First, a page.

The Song is Ended: Songwriters and American Music, 1900-1950

Front Cover
"Embraceable You." "Someone to Watch Over Me." "Alexander's Ragtime Band." "My Funny Valentine." "White Christmas." Irving Berlin once wrote a song entitled "The Song is Ended, But the Melody Lingers On," and surely the title is a perfect epitaph for an incomparable era of American songwriting that endowed us with so many of our most beloved ballads and rousing showstoppers.

The Song is Ended is the story of the Golden Age of American popular music, and a celebration of the enduring melodies and colorful life stories of five of this century's most engaging songwriters: Irving Berlin, Jerome Kern, George Gershwin, Cole Porter, and Richard Rodgers, with a fond bow in the direction of Victor Herbert and George M. Cohan. Author William G. Hyland provides an expert analysis of trends in popular songwriting during the first half of this century, escorting readers on a fascinating tour of the sights and sounds of fifty-odd years of American music, from the scratchy victrolas and Old World melodies of New York's teeming Lower East Side, to the hustle and bustle of Tin Pan Alley, to the hot rhythms and smoky clubs of the Jazz Age, to the sound stages of Hollywood and the glittering Broadway triumphs of "Showboat", "Anything Goes", "Porgy and Bess", "Pal Joey", and "Oklahoma!". Nostalgic lovers of good music will delight in the stories behind some of their favorite songs: Irving Berlin, for example, originally wrote his tender and romantic classic "I'll Be Loving You, Always," for a Marx Brothers revue (he wisely cut it), and he first composed "God Bless America" as an enlisted soldier in 1918, only to put it aside for almost twenty years when the pianist helping him rehearse for an army benefit complained "Geez, another patriotic song?"

From Cole Porter's light-hearted and irrepressible "You're the Top" to Rodgers and Hart's wistful "Blue Moon" or the unforgettable "Summertime" from George Gershwin's masterful "Porgy and Bess," The Song is Ended captures the charm, freshness and vitality of a truly great era in American musical history. The melodies from this golden era truly linger on, just as Berlin predicted, and reverberate on every page of this superb volume.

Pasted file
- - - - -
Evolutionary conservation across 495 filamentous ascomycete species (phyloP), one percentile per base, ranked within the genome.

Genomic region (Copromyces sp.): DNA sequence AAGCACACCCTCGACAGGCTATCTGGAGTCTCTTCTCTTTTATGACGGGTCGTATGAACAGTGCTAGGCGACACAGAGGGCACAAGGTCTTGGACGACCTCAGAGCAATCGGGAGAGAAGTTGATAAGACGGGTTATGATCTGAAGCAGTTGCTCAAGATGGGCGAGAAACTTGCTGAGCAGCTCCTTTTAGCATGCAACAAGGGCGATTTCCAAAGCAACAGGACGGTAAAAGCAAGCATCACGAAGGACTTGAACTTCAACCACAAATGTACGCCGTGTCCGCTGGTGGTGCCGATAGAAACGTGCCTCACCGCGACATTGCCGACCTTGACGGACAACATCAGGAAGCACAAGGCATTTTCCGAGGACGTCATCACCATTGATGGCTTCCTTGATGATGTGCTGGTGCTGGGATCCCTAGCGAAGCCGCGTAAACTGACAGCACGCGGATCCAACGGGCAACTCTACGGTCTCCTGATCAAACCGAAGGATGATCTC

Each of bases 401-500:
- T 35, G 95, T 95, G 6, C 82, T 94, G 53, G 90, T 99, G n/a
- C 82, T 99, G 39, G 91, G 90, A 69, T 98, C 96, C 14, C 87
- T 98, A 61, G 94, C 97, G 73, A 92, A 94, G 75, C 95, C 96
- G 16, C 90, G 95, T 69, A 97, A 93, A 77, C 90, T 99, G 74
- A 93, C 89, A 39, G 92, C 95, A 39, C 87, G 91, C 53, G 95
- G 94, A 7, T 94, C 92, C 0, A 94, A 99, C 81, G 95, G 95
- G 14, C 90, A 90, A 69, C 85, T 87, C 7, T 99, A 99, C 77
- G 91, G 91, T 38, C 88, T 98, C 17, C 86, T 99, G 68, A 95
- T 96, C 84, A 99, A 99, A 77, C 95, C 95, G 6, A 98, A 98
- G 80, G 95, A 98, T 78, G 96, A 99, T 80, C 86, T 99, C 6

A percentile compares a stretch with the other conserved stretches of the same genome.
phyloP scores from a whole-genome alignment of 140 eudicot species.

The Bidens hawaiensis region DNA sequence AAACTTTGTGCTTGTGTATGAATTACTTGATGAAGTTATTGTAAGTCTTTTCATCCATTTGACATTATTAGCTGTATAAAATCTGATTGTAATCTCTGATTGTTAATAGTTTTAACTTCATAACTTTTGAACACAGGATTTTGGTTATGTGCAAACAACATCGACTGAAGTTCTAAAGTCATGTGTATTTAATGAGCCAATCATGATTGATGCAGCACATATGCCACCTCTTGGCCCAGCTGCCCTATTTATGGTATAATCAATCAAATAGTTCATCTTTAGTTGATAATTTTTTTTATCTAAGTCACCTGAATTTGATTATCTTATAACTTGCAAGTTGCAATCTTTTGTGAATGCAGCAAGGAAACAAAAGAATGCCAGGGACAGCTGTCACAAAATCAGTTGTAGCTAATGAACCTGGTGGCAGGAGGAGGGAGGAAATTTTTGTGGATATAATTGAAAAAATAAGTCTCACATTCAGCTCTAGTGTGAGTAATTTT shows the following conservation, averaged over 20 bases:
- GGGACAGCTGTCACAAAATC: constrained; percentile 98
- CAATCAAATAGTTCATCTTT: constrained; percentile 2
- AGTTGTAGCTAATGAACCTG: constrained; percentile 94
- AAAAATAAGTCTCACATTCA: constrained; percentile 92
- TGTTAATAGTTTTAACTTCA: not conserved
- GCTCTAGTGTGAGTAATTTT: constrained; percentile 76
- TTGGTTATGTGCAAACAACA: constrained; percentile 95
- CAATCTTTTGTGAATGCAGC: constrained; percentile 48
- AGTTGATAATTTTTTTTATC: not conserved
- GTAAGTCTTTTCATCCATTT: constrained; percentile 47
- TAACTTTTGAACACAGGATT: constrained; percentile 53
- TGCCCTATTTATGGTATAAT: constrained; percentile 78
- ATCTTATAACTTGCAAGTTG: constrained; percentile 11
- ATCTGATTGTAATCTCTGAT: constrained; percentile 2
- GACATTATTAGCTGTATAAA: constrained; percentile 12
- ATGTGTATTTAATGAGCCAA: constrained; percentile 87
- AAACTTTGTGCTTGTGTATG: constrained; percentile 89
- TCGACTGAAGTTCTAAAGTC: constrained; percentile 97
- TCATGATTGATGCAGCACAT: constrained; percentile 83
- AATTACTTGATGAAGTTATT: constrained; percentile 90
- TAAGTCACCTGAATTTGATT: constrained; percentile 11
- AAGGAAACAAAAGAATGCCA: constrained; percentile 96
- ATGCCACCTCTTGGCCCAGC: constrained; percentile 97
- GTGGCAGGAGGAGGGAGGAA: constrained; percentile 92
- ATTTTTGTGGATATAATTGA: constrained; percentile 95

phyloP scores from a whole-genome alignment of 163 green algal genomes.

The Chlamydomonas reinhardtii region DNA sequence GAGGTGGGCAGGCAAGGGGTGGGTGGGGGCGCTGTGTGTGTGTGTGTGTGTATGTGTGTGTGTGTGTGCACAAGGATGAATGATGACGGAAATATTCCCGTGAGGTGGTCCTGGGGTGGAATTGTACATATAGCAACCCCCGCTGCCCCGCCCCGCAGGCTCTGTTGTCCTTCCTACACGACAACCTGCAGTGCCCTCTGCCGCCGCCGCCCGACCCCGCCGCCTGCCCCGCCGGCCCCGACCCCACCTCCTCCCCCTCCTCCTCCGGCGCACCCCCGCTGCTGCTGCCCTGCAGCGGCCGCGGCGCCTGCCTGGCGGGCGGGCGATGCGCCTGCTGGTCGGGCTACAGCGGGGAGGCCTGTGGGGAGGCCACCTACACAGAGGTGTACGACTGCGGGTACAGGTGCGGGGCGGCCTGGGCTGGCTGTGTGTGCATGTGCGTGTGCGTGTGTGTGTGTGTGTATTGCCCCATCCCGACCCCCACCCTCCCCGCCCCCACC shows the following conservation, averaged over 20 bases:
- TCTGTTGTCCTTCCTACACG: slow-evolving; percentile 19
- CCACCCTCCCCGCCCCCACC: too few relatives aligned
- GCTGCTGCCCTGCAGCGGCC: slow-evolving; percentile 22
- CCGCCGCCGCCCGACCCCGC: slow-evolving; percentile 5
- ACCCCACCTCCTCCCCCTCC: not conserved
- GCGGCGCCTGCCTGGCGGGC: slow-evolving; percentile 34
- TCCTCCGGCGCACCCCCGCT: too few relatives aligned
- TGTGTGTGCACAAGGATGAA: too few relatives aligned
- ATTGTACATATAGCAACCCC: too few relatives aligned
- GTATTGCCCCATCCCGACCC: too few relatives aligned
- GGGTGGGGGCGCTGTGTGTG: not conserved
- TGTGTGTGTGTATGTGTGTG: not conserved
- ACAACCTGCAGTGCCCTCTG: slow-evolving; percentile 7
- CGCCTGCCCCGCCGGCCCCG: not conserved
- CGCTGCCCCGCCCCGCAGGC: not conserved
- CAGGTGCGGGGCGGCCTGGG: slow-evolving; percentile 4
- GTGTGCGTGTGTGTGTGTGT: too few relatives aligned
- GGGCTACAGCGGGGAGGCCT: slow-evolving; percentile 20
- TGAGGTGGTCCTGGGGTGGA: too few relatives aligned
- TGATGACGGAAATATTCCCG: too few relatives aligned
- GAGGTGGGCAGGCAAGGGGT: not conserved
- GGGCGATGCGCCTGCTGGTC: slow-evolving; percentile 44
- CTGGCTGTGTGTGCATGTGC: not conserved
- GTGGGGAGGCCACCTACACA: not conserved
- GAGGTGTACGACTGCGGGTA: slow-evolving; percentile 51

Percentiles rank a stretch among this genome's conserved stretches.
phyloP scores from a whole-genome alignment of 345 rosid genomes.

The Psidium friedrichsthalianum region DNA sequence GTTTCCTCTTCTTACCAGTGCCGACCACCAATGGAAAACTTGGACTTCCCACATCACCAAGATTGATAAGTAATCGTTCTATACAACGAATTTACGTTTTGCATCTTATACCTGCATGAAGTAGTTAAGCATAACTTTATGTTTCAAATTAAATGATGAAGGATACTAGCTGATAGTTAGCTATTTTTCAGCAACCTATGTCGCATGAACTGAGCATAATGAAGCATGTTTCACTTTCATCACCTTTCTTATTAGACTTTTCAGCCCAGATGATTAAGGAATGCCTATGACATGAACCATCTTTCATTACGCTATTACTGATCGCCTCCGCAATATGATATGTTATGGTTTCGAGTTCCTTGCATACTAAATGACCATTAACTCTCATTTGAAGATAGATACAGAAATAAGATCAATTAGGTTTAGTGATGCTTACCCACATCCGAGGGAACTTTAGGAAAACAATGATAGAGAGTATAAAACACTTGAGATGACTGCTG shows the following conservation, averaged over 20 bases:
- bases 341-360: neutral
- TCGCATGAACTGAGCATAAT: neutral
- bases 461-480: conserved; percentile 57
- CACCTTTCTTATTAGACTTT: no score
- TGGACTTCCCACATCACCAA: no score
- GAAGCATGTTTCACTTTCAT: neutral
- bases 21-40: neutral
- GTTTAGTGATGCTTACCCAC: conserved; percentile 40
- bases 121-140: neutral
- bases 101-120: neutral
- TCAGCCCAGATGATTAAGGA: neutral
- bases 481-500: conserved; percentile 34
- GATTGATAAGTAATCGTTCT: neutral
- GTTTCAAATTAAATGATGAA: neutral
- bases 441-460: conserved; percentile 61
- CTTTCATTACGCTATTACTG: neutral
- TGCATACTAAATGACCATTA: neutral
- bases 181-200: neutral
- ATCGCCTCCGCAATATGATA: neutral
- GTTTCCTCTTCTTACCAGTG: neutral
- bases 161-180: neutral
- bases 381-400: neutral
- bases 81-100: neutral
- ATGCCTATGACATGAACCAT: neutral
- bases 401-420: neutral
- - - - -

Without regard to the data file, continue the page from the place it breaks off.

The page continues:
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THE SONG IS ENDED: Songwriters and American Music, 1900-1950

User Review  - Kirkus

Former Foreign Affairs editor Hyland sends an uninspired valentine to the music of his youth. Despite the subtitle, this is not an all-encompassing history of popular song from 1900 to 1950. Rather ... Read full review

Contents

Over There
7
Yankee Doodle
12
Alexanders Ragtime Band
17
They Didnt Believe Me
33
Swanee
48
II
58
The Jazz Age
61
Well Have Manhattan
64
Of Thee I Sing
136
As Thousands Cheer
146
Anything Goes
160
Porgy and Bess
181
Top Hat
195
All the Things You Are
206
A Foggy Day
221
Pal Joey
235

Fascinating Rhythm
77
Revues and Scandals
89
Rhapsody in Blue
100
Lady Be Good
109
Show Boat
122
Something for the Boys
250
Annie and Kate
260
Oklahoma
275
Copyright

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About the author (1995)


About the Author:

William G. Hyland was Editor of Foreign Affairs for many years, and is currently Research Pofessor at Georgetown University's School of Foreign Service. After a long and successful career at top levels of the State Department and the White House staff, he returns here to his first love, the songs
that America sang and danced to through World War II.

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